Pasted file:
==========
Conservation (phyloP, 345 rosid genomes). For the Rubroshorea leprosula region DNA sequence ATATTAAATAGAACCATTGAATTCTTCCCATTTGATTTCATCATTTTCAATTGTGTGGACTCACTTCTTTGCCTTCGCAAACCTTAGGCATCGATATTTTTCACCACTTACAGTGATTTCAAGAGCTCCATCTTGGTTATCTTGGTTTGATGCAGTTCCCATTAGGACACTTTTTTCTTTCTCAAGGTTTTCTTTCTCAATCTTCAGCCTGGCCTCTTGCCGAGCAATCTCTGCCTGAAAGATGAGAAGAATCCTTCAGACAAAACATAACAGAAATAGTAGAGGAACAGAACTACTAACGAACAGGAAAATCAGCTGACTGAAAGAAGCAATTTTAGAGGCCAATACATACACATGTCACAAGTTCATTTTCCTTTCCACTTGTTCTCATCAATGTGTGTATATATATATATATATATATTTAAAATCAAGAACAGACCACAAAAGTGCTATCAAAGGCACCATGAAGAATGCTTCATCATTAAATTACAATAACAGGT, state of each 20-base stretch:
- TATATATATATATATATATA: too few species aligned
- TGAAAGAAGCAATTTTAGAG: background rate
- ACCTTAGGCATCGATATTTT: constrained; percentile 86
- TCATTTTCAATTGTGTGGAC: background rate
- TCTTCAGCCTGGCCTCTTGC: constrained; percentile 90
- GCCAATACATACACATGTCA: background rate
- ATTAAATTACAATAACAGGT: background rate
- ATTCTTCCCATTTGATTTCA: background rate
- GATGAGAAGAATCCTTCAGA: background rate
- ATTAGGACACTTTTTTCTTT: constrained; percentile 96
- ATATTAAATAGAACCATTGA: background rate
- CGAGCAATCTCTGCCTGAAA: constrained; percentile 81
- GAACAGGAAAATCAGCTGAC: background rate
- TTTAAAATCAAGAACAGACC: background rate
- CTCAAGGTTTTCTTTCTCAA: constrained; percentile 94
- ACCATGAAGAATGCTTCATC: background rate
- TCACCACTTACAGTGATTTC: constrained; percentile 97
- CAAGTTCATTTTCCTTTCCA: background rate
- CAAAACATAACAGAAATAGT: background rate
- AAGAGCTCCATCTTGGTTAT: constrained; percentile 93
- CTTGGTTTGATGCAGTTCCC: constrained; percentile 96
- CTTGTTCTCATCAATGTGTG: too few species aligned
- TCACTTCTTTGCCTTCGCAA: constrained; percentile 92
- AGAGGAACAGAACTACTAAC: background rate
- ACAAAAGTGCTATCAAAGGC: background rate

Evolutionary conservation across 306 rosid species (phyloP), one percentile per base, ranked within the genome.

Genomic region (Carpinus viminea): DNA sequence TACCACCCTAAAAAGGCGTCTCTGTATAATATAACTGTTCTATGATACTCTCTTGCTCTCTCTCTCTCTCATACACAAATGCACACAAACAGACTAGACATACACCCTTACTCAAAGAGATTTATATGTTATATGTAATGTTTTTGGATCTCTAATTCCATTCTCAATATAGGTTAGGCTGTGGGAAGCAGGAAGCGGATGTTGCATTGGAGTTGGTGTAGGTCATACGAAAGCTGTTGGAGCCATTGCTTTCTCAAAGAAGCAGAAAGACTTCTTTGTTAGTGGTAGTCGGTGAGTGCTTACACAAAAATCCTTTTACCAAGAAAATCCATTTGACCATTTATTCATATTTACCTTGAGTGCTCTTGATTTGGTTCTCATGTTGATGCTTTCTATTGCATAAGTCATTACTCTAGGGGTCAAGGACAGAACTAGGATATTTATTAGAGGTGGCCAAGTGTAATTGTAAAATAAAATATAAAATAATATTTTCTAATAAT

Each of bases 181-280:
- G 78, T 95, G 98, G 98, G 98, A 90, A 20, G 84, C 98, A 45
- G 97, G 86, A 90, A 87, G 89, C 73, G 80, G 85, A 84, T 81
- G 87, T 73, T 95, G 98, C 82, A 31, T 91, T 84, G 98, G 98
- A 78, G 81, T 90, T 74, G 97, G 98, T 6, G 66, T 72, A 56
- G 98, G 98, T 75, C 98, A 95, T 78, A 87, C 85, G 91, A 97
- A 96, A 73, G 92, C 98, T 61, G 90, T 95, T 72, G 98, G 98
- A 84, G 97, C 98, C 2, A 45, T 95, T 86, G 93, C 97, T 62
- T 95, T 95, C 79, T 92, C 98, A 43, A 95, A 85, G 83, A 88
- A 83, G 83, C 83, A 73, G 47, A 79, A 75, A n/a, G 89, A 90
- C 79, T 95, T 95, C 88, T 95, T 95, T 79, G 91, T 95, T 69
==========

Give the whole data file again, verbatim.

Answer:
Conservation (phyloP, 345 rosid genomes). For the Rubroshorea leprosula region DNA sequence ATATTAAATAGAACCATTGAATTCTTCCCATTTGATTTCATCATTTTCAATTGTGTGGACTCACTTCTTTGCCTTCGCAAACCTTAGGCATCGATATTTTTCACCACTTACAGTGATTTCAAGAGCTCCATCTTGGTTATCTTGGTTTGATGCAGTTCCCATTAGGACACTTTTTTCTTTCTCAAGGTTTTCTTTCTCAATCTTCAGCCTGGCCTCTTGCCGAGCAATCTCTGCCTGAAAGATGAGAAGAATCCTTCAGACAAAACATAACAGAAATAGTAGAGGAACAGAACTACTAACGAACAGGAAAATCAGCTGACTGAAAGAAGCAATTTTAGAGGCCAATACATACACATGTCACAAGTTCATTTTCCTTTCCACTTGTTCTCATCAATGTGTGTATATATATATATATATATATTTAAAATCAAGAACAGACCACAAAAGTGCTATCAAAGGCACCATGAAGAATGCTTCATCATTAAATTACAATAACAGGT, state of each 20-base stretch:
- TATATATATATATATATATA: too few species aligned
- TGAAAGAAGCAATTTTAGAG: background rate
- ACCTTAGGCATCGATATTTT: constrained; percentile 86
- TCATTTTCAATTGTGTGGAC: background rate
- TCTTCAGCCTGGCCTCTTGC: constrained; percentile 90
- GCCAATACATACACATGTCA: background rate
- ATTAAATTACAATAACAGGT: background rate
- ATTCTTCCCATTTGATTTCA: background rate
- GATGAGAAGAATCCTTCAGA: background rate
- ATTAGGACACTTTTTTCTTT: constrained; percentile 96
- ATATTAAATAGAACCATTGA: background rate
- CGAGCAATCTCTGCCTGAAA: constrained; percentile 81
- GAACAGGAAAATCAGCTGAC: background rate
- TTTAAAATCAAGAACAGACC: background rate
- CTCAAGGTTTTCTTTCTCAA: constrained; percentile 94
- ACCATGAAGAATGCTTCATC: background rate
- TCACCACTTACAGTGATTTC: constrained; percentile 97
- CAAGTTCATTTTCCTTTCCA: background rate
- CAAAACATAACAGAAATAGT: background rate
- AAGAGCTCCATCTTGGTTAT: constrained; percentile 93
- CTTGGTTTGATGCAGTTCCC: constrained; percentile 96
- CTTGTTCTCATCAATGTGTG: too few species aligned
- TCACTTCTTTGCCTTCGCAA: constrained; percentile 92
- AGAGGAACAGAACTACTAAC: background rate
- ACAAAAGTGCTATCAAAGGC: background rate

Evolutionary conservation across 306 rosid species (phyloP), one percentile per base, ranked within the genome.

Genomic region (Carpinus viminea): DNA sequence TACCACCCTAAAAAGGCGTCTCTGTATAATATAACTGTTCTATGATACTCTCTTGCTCTCTCTCTCTCTCATACACAAATGCACACAAACAGACTAGACATACACCCTTACTCAAAGAGATTTATATGTTATATGTAATGTTTTTGGATCTCTAATTCCATTCTCAATATAGGTTAGGCTGTGGGAAGCAGGAAGCGGATGTTGCATTGGAGTTGGTGTAGGTCATACGAAAGCTGTTGGAGCCATTGCTTTCTCAAAGAAGCAGAAAGACTTCTTTGTTAGTGGTAGTCGGTGAGTGCTTACACAAAAATCCTTTTACCAAGAAAATCCATTTGACCATTTATTCATATTTACCTTGAGTGCTCTTGATTTGGTTCTCATGTTGATGCTTTCTATTGCATAAGTCATTACTCTAGGGGTCAAGGACAGAACTAGGATATTTATTAGAGGTGGCCAAGTGTAATTGTAAAATAAAATATAAAATAATATTTTCTAATAAT

Each of bases 181-280:
- G 78, T 95, G 98, G 98, G 98, A 90, A 20, G 84, C 98, A 45
- G 97, G 86, A 90, A 87, G 89, C 73, G 80, G 85, A 84, T 81
- G 87, T 73, T 95, G 98, C 82, A 31, T 91, T 84, G 98, G 98
- A 78, G 81, T 90, T 74, G 97, G 98, T 6, G 66, T 72, A 56
- G 98, G 98, T 75, C 98, A 95, T 78, A 87, C 85, G 91, A 97
- A 96, A 73, G 92, C 98, T 61, G 90, T 95, T 72, G 98, G 98
- A 84, G 97, C 98, C 2, A 45, T 95, T 86, G 93, C 97, T 62
- T 95, T 95, C 79, T 92, C 98, A 43, A 95, A 85, G 83, A 88
- A 83, G 83, C 83, A 73, G 47, A 79, A 75, A n/a, G 89, A 90
- C 79, T 95, T 95, C 88, T 95, T 95, T 79, G 91, T 95, T 69